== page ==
The private company that owned the bus involved in Monday’s wreck in Chattanooga that killed five [six] elementary school students has had 142 crashes with injuries and three fatalities in the past 24 months, according to federal records. Here
I’m thinking of the pictures this past week of Donald Trump and Betsy DeVos beaming about school choice–vouchers and charters. Do they see any analogy with privatized school bus services?
Both boast they will “go after the status quo” or they will “break the monopoly.” Those are favorite catch phrases having to do with privatization.
This involves loosening rules and regulations in the name of profit and free market–so-called competition. Costs are cut at the bottom so that those at the top can make a profit.
For many years we have watched privatization sneak into schools in various forms. One is privatizing school services. Many school districts now hire outside school bus companies to transport children.
Durham is one of those companies.
The National Education Association (NEA) is a union the privatization enthusiasts scorn. Yet, one of the best write-ups against privatizing outside services when it comes to public schools comes from the NEA. Here
Advocates of privatization argue the profit motive provides an incentive for efficiency, but all too often it is actually an incentive to “cut corners” by skimping on the quality of the work performed. In order to keep costs low and profits high, contractors typically pay lower wages and offer fewer benefits to educational support workers, making it difficult to attract and retain a quality workforce.
When schools outsource the serious job of transporting students, they entrust an outside company to do the job we taxpayers pay for. We become responsible for such decisions by permitting our local school boards to choose the company that comes up with the lowest bid.
How about the analogy of privatizing school buses and school choice and charters?
Neither Trump nor DeVos seem to understand the research that shows choice and charters don’t work.
In their minds, anyone can teach. Like the idea that anyone can drive a school bus.
Anyone can run a school is what they believe too. If it doesn’t work, another will pop up. Money lost. Student learning interrupted. Give more money to the next charter or private school and hope this one will work. That’s competition to them.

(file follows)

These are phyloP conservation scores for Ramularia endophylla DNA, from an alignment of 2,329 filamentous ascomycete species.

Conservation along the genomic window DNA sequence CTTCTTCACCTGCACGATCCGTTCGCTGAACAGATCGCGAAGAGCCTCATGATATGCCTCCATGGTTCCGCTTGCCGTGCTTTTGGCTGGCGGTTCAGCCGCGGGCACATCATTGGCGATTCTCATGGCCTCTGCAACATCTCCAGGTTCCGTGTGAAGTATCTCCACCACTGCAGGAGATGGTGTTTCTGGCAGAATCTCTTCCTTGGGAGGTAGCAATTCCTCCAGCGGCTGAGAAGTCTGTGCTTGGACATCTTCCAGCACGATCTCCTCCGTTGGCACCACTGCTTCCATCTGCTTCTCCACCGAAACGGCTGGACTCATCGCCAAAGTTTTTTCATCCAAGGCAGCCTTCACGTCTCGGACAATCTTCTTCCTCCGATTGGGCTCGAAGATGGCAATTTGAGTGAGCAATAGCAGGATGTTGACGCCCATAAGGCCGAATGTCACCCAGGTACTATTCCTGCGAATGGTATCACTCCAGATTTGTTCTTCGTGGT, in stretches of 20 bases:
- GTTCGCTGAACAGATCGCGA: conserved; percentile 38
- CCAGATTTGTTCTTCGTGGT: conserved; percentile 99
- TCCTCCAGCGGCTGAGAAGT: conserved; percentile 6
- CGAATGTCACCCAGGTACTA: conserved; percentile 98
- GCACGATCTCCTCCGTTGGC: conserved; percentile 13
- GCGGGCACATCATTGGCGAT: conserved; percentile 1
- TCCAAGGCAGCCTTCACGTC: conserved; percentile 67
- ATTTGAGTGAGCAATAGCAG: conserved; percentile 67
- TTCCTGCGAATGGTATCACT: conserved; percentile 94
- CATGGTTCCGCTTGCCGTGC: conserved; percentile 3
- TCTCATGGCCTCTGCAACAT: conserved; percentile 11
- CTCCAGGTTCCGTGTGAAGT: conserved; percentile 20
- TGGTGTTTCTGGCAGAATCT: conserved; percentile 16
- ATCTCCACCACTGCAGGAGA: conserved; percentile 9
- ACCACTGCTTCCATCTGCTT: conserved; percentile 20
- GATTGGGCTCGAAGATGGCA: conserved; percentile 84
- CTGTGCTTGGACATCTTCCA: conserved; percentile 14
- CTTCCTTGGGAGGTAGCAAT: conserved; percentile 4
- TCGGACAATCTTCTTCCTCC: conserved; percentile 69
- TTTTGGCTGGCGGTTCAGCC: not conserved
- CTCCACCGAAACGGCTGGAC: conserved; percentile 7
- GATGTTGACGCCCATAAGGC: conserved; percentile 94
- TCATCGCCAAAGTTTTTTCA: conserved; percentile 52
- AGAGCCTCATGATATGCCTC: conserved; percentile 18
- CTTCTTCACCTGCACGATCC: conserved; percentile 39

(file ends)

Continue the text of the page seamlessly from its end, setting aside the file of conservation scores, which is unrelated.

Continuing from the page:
There have been terrible violations involving charters and choice if one only cares to look.
A lot of people in this country, however, have been led to believe school competition is great. Let the chips fall where they may in the free market.
They seem to also dismiss the problems of choice and privatization when things go sour.
Donald Trump gave his condolences to the families who lost their children in the horrific bus crash this week.
My late brother was a school bus driver. He took his job seriously and he was loved by the kids and their parents. After he died of cancer, I found notes and cards from students and parents grateful to him for the care he took to transport their children.
He was committed to the school district. It was like a second family to him.
More importantly, safety was everything. When the school district learned a bus driver had without thinking taken cold medication that could make you drowsy that person was fired.
When school districts turn to private companies it changes the dynamics. Just as vouchers and deregulating teaching gives students a second rate education.
When privatizing any service for parents the public might be deceived into thinking it’s great, but who will do the checking for them?
From WSMV TV Nashville in reference to Durham:
But the company’s buses have already had 17 wrecks in Tennessee so far this year.
In those wrecks, a total of 19 people were hurt and one person was killed.
The fatal crash happened in Memphis in September.
In 2014, WMC-TV in Memphis found Durham had more than 250 school bus crashes in Memphis in three years. Drivers were at fault more than half the time.
The report found Durham bus drivers with serious motor vehicle violations and drug records. A bus driver arrested for smoking marijuana on the bus had a previous felony record.